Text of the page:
What's so Funny About That?
There was a lot of talk this past week about what costume everyone will be wearing on Thursday. That talk took place among staff as much as it did among children. Seasoned Wornick students know that Thursday will be so totally different from any other day of the year. We will all be playing – adults and children – in costume, singing silly songs, shouting during the reading of the Scroll of Esther. And there will be the Purim spiels – plays that evoke deep belly laughs from everyone.
While scholars debate the literal truth of the story in the Book of Esther, this book has set the central tone of the holiday of Purim. It is a farcical, whimsical tale. The Talmud referencing two central characters from the story, calls for celebration, such that participants cannot distinguish between Mordechai and Haman. There are some serious expectations to the holiday – like giving gifts to the poor, exchanging gifts with friends (mishloach manot), and a celebratory feast. But the overall tenor of the holiday is one of playfulness.
In the spirit of the holiday, I've been thinking a lot lately about the role of humor in the education of children. Most scholars agree that humor involves the comprehension or production of “incongruities.” This means that the recognition of two items that do not typically go together engenders humor.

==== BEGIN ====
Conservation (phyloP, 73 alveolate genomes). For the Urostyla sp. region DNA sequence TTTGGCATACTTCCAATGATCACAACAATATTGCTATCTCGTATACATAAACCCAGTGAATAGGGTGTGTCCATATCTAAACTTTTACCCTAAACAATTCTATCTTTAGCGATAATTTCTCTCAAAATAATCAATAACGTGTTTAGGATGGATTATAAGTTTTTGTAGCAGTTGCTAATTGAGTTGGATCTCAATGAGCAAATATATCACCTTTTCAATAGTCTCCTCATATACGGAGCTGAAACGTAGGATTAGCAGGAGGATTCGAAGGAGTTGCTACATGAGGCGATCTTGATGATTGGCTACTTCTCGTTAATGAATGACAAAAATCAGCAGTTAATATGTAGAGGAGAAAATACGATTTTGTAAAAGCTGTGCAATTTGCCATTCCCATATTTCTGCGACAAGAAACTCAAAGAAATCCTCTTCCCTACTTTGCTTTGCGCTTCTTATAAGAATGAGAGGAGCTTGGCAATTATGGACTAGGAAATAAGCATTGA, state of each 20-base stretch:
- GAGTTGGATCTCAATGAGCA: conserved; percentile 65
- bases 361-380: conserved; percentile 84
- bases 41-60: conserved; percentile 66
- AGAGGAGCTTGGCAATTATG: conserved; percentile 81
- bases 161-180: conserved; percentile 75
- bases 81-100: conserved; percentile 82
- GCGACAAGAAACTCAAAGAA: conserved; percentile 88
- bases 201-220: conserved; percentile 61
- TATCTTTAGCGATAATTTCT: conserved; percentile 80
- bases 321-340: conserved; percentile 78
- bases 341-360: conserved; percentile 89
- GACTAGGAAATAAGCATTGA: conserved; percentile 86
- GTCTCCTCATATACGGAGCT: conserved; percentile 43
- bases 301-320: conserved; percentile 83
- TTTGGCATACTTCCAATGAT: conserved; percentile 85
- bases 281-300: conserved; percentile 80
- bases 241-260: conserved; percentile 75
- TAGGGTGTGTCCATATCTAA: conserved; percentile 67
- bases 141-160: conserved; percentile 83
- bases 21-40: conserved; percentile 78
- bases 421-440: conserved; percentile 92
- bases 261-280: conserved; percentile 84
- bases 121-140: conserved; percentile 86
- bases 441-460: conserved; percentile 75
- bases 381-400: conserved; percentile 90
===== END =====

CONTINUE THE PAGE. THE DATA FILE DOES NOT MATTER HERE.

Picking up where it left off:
Children go through various stages of humor development beginning with awareness of word meanings. This is why first and second graders really like riddles where they can apply their growing vocabulary knowledge. Eventually, riddles become too predictable and children move into humor that represents their growing awareness of different personalities and different types of people. When this awareness emerges, the adults in their lives need to help them distinguish between humor and disrespect.
There are so many educational benefits to teaching and nurturing humor in young people. Humor requires creativity, high emotional intelligence, and the ability to perceive multiple meanings and perspectives in a situation. Retelling jokes calls upon memory, and memory provides the structure to retrieve information to make connections to new concepts. Much as an artist or a writer notices his/her surroundings in a way that most of us fail to see, the humorist too pays attention to what others miss. There is also the benefit of humility, for the child or adult who can laugh at his/her own foibles becomes more accessible and humble. Finally, the child with a healthy sense of humor can develop the ability to manage his/her emotional state as well as that of others.
Parents and teachers also need to be mindful of the usefulness of humor. A well-timed joke or a silly comment can diffuse a particularly tense moment or reframe a difficult situation. Let's keep laughing well beyond Purim.
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